The bipartisan Baldwin-Portman legislation would assess the state of critical care in the United States; create a research agenda at the National Institutes of Health; assess the critical care workforce capacity; and improve the quality and efficiency of critical care delivery.
“This bill recognizes the unique challenges to critically ill patients and their providers. It also sets the stage for policymakers to engage federal stakeholders in a collaborative effort to better support and organize critical care research, facilitate the development of new treatments to improve outcomes for critically ill patients, and address dangerous shortages of trained critical care personnel, said Dr. Jeffrey Grossman, Chairman Emeritus, The Roundtable on Critical Care Policy; Senior Associate Dean for Clinical Affairs, University of Wisconsin School of Medicine and Public Health, “This legislation would address many of the concerns about today’s critical care system, and would ultimately enhance the delivery of high-quality, cost-effective care to these patients.”
Critical Care Assessment and Improvement Act of 2014
Assessing the State of Critical Care in the United States
The bipartisan Baldwin-Portman legislation would authorize the Institute of Medicine (IOM), to conduct an analysis of the current state of critical care health services in the United States and to develop recommendations to bolster critical care capabilities to meet future demand. This provision is modeled after a previous IOM project that examined the Future of Emergency Care, which resulted in a series of consensus policy recommendations to strengthen the emergency and trauma care system—many of which have subsequently been enacted into law.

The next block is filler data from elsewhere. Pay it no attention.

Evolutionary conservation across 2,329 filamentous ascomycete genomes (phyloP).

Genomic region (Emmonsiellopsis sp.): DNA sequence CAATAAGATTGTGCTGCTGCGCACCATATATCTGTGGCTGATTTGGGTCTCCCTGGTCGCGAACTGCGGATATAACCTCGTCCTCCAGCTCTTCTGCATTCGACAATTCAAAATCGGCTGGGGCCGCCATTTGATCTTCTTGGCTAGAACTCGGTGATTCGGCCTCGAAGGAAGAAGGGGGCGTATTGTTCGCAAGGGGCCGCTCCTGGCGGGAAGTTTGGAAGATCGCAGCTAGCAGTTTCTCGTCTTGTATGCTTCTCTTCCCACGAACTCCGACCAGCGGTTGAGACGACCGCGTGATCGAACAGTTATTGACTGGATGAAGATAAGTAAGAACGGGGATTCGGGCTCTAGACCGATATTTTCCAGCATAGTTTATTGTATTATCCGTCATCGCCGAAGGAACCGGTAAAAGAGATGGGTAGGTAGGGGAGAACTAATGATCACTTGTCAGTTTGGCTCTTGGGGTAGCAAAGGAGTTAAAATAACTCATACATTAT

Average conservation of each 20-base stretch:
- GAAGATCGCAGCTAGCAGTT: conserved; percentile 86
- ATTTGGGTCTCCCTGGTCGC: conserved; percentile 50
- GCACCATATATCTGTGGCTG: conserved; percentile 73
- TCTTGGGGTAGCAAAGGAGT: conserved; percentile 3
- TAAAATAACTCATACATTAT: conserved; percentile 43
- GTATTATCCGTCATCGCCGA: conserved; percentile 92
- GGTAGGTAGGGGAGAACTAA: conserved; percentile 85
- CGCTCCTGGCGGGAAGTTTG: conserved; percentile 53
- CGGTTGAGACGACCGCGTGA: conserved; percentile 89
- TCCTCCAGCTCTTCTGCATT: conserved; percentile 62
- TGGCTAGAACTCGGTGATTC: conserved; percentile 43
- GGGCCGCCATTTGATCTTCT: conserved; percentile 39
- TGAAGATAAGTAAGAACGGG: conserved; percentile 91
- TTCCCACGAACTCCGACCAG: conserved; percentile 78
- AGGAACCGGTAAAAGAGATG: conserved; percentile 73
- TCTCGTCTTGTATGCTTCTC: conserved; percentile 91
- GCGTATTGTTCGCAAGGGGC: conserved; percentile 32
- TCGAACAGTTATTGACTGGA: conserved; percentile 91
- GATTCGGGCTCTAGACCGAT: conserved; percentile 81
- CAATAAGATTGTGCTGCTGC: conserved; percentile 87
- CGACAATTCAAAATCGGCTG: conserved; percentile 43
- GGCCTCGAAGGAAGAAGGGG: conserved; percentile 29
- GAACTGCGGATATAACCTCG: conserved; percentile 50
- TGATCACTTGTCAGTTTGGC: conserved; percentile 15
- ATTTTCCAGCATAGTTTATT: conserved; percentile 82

The bill would also require the Secretary of Health and Human Services to review and update the Health Resources and Services Administration’s 2006 study on critical care workforce shortages and expand the analysis to include other critical care providers, such as nurses, who play a key role in the delivery of ICU care. As Congress seeks to address health workforce challenges, it is vital that they have the most up-to-date data on the critical care workforce.
Creating a Research Agenda at the National Institutes of Health
The National Institutes of Health (NIH) is a leader in supporting and disseminating critical care research. Yet, as a country, there is disproportionally little research in critical care medicine. This may be due to the multidisciplinary nature of the field, therefore resulting in the scattering of critical care-related projects throughout the 27 Institutes and across the federal government, ultimately limiting the progress of research.